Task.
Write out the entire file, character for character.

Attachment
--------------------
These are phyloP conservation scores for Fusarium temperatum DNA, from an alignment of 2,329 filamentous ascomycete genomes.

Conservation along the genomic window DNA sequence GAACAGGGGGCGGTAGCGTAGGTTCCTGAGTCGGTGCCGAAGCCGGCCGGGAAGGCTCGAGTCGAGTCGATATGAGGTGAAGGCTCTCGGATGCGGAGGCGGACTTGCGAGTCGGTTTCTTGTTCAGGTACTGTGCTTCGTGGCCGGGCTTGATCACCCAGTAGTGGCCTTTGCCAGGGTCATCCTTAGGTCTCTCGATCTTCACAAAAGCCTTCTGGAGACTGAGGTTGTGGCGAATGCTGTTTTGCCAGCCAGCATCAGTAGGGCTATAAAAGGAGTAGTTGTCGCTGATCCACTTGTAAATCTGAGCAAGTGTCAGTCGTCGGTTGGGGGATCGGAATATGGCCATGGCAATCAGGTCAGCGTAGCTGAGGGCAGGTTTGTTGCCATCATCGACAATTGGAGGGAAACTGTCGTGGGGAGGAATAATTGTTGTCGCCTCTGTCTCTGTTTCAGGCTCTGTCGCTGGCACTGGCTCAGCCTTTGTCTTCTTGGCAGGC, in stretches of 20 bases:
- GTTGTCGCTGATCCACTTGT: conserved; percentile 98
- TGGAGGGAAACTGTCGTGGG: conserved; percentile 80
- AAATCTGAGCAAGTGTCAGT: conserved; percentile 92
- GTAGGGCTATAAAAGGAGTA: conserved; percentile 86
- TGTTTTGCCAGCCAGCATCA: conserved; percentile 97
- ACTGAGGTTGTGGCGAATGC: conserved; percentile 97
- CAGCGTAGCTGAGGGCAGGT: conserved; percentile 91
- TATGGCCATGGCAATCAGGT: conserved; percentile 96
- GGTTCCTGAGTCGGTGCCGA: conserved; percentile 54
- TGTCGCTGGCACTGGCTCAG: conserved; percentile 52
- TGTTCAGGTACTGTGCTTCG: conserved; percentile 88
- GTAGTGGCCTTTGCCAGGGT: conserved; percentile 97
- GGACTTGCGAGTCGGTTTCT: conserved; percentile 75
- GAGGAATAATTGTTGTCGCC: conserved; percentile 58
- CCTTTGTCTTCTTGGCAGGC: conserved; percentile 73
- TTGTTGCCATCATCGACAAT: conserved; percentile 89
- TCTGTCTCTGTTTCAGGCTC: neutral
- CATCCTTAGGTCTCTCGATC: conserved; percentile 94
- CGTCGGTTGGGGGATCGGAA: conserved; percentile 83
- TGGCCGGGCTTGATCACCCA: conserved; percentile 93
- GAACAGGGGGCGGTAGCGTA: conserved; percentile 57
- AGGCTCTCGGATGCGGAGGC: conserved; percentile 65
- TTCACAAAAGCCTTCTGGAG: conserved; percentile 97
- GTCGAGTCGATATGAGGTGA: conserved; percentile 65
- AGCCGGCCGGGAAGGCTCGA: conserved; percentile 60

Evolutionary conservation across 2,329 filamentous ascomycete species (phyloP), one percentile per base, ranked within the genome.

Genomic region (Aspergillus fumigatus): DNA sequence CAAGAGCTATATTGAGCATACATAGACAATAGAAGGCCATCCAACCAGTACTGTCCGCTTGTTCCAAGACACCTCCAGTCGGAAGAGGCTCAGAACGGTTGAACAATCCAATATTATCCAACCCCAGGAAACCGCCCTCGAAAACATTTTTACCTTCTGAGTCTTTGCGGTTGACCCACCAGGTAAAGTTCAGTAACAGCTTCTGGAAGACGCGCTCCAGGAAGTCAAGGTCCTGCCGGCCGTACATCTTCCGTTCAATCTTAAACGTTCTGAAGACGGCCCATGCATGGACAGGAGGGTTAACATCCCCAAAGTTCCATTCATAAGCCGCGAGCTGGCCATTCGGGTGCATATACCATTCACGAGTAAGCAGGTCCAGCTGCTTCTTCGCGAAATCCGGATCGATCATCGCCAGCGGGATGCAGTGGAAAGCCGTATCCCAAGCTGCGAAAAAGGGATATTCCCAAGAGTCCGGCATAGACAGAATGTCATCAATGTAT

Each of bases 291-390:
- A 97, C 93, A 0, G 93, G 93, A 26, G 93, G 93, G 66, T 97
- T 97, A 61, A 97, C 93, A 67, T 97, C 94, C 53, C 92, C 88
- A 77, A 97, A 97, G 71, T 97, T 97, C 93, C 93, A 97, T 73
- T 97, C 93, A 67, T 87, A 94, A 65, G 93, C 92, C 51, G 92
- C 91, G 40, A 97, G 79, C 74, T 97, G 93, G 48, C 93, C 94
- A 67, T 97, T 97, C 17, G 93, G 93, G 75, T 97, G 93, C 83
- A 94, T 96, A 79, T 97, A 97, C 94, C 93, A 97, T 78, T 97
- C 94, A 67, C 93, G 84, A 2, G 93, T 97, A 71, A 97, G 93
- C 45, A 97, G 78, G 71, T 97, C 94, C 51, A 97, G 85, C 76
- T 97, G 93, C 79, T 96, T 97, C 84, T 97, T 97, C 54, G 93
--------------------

These are phyloP conservation scores for Fusarium temperatum DNA, from an alignment of 2,329 filamentous ascomycete genomes.

Conservation along the genomic window DNA sequence GAACAGGGGGCGGTAGCGTAGGTTCCTGAGTCGGTGCCGAAGCCGGCCGGGAAGGCTCGAGTCGAGTCGATATGAGGTGAAGGCTCTCGGATGCGGAGGCGGACTTGCGAGTCGGTTTCTTGTTCAGGTACTGTGCTTCGTGGCCGGGCTTGATCACCCAGTAGTGGCCTTTGCCAGGGTCATCCTTAGGTCTCTCGATCTTCACAAAAGCCTTCTGGAGACTGAGGTTGTGGCGAATGCTGTTTTGCCAGCCAGCATCAGTAGGGCTATAAAAGGAGTAGTTGTCGCTGATCCACTTGTAAATCTGAGCAAGTGTCAGTCGTCGGTTGGGGGATCGGAATATGGCCATGGCAATCAGGTCAGCGTAGCTGAGGGCAGGTTTGTTGCCATCATCGACAATTGGAGGGAAACTGTCGTGGGGAGGAATAATTGTTGTCGCCTCTGTCTCTGTTTCAGGCTCTGTCGCTGGCACTGGCTCAGCCTTTGTCTTCTTGGCAGGC, in stretches of 20 bases:
- GTTGTCGCTGATCCACTTGT: conserved; percentile 98
- TGGAGGGAAACTGTCGTGGG: conserved; percentile 80
- AAATCTGAGCAAGTGTCAGT: conserved; percentile 92
- GTAGGGCTATAAAAGGAGTA: conserved; percentile 86
- TGTTTTGCCAGCCAGCATCA: conserved; percentile 97
- ACTGAGGTTGTGGCGAATGC: conserved; percentile 97
- CAGCGTAGCTGAGGGCAGGT: conserved; percentile 91
- TATGGCCATGGCAATCAGGT: conserved; percentile 96
- GGTTCCTGAGTCGGTGCCGA: conserved; percentile 54
- TGTCGCTGGCACTGGCTCAG: conserved; percentile 52
- TGTTCAGGTACTGTGCTTCG: conserved; percentile 88
- GTAGTGGCCTTTGCCAGGGT: conserved; percentile 97
- GGACTTGCGAGTCGGTTTCT: conserved; percentile 75
- GAGGAATAATTGTTGTCGCC: conserved; percentile 58
- CCTTTGTCTTCTTGGCAGGC: conserved; percentile 73
- TTGTTGCCATCATCGACAAT: conserved; percentile 89
- TCTGTCTCTGTTTCAGGCTC: neutral
- CATCCTTAGGTCTCTCGATC: conserved; percentile 94
- CGTCGGTTGGGGGATCGGAA: conserved; percentile 83
- TGGCCGGGCTTGATCACCCA: conserved; percentile 93
- GAACAGGGGGCGGTAGCGTA: conserved; percentile 57
- AGGCTCTCGGATGCGGAGGC: conserved; percentile 65
- TTCACAAAAGCCTTCTGGAG: conserved; percentile 97
- GTCGAGTCGATATGAGGTGA: conserved; percentile 65
- AGCCGGCCGGGAAGGCTCGA: conserved; percentile 60

Evolutionary conservation across 2,329 filamentous ascomycete species (phyloP), one percentile per base, ranked within the genome.

Genomic region (Aspergillus fumigatus): DNA sequence CAAGAGCTATATTGAGCATACATAGACAATAGAAGGCCATCCAACCAGTACTGTCCGCTTGTTCCAAGACACCTCCAGTCGGAAGAGGCTCAGAACGGTTGAACAATCCAATATTATCCAACCCCAGGAAACCGCCCTCGAAAACATTTTTACCTTCTGAGTCTTTGCGGTTGACCCACCAGGTAAAGTTCAGTAACAGCTTCTGGAAGACGCGCTCCAGGAAGTCAAGGTCCTGCCGGCCGTACATCTTCCGTTCAATCTTAAACGTTCTGAAGACGGCCCATGCATGGACAGGAGGGTTAACATCCCCAAAGTTCCATTCATAAGCCGCGAGCTGGCCATTCGGGTGCATATACCATTCACGAGTAAGCAGGTCCAGCTGCTTCTTCGCGAAATCCGGATCGATCATCGCCAGCGGGATGCAGTGGAAAGCCGTATCCCAAGCTGCGAAAAAGGGATATTCCCAAGAGTCCGGCATAGACAGAATGTCATCAATGTAT

Each of bases 291-390:
- A 97, C 93, A 0, G 93, G 93, A 26, G 93, G 93, G 66, T 97
- T 97, A 61, A 97, C 93, A 67, T 97, C 94, C 53, C 92, C 88
- A 77, A 97, A 97, G 71, T 97, T 97, C 93, C 93, A 97, T 73
- T 97, C 93, A 67, T 87, A 94, A 65, G 93, C 92, C 51, G 92
- C 91, G 40, A 97, G 79, C 74, T 97, G 93, G 48, C 93, C 94
- A 67, T 97, T 97, C 17, G 93, G 93, G 75, T 97, G 93, C 83
- A 94, T 96, A 79, T 97, A 97, C 94, C 93, A 97, T 78, T 97
- C 94, A 67, C 93, G 84, A 2, G 93, T 97, A 71, A 97, G 93
- C 45, A 97, G 78, G 71, T 97, C 94, C 51, A 97, G 85, C 76
- T 97, G 93, C 79, T 96, T 97, C 84, T 97, T 97, C 54, G 93